Jonathan Levi
Ghosh writes with the microscope of Charles Dickens and the cinemascope of David Lean.
Chitra Divakaruni
A powerful novel with an epic sweep, filled with tender, convincing detail. Ghosh is a master storyteller.

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The Glass Palace 4.3 out of 5 based on 0 ratings. 24 reviews.
Anonymous More than 1 year ago
A wonderful book. So full filling. In reading you become absorbed in rhe charactors lifes that you find yourself living them as the story unfolds.
MingLiSS8 More than 1 year ago
One of the best novels ever written about the Burmans. Indepth knowledge and brilliant characterization of the actual lives of the 19th century royal family and the severing of their power by the English Empire. Engrossing read that moves at a steady pace.
Guest More than 1 year ago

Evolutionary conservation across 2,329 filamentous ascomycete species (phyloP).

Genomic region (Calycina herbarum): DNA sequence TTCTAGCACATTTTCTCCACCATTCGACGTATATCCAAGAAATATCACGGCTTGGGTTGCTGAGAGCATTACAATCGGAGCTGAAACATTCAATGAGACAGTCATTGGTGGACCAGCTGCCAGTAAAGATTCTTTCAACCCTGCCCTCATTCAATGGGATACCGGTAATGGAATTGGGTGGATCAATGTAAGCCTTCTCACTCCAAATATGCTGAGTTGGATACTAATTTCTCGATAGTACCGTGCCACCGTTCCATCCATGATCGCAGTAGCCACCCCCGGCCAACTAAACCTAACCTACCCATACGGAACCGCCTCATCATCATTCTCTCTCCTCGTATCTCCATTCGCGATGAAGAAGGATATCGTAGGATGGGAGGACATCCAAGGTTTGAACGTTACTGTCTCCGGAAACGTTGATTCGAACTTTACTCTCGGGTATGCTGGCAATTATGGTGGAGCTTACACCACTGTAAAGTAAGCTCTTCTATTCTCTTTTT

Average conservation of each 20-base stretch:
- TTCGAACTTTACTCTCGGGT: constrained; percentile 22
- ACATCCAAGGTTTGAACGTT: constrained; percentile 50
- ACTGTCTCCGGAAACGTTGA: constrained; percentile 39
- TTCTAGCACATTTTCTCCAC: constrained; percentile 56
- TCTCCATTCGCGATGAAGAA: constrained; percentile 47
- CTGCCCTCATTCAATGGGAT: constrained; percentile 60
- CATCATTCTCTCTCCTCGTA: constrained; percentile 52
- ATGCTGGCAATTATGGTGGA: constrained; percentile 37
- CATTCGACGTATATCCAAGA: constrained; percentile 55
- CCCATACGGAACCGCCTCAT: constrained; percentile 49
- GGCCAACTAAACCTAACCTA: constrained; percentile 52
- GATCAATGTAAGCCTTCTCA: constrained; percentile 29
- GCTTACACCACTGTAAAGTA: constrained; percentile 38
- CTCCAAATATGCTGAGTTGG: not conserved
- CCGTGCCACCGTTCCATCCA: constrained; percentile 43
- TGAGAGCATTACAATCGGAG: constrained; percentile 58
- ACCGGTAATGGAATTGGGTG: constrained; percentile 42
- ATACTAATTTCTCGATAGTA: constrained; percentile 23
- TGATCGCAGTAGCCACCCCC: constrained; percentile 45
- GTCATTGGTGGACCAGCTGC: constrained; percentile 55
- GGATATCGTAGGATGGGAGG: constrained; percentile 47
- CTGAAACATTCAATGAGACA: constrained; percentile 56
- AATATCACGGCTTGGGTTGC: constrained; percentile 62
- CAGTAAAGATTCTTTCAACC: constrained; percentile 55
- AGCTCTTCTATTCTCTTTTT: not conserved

The interleaving of the lives of the protagonists with the political events of the time is done seamlessly. The story flows smoothly and covers the span of two world wars through the eyes of RajKumar, his family, friends etc. The emotional and moral conflicts of Dolly, Uma, Arjun etc are depicted with honesty and kindness. With his words and imagery, the author is able to transport the reader to the Glass Palace, Burma's teak forests and the Malaya plantations. A great overall reading experience.
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regina77004 More than 1 year ago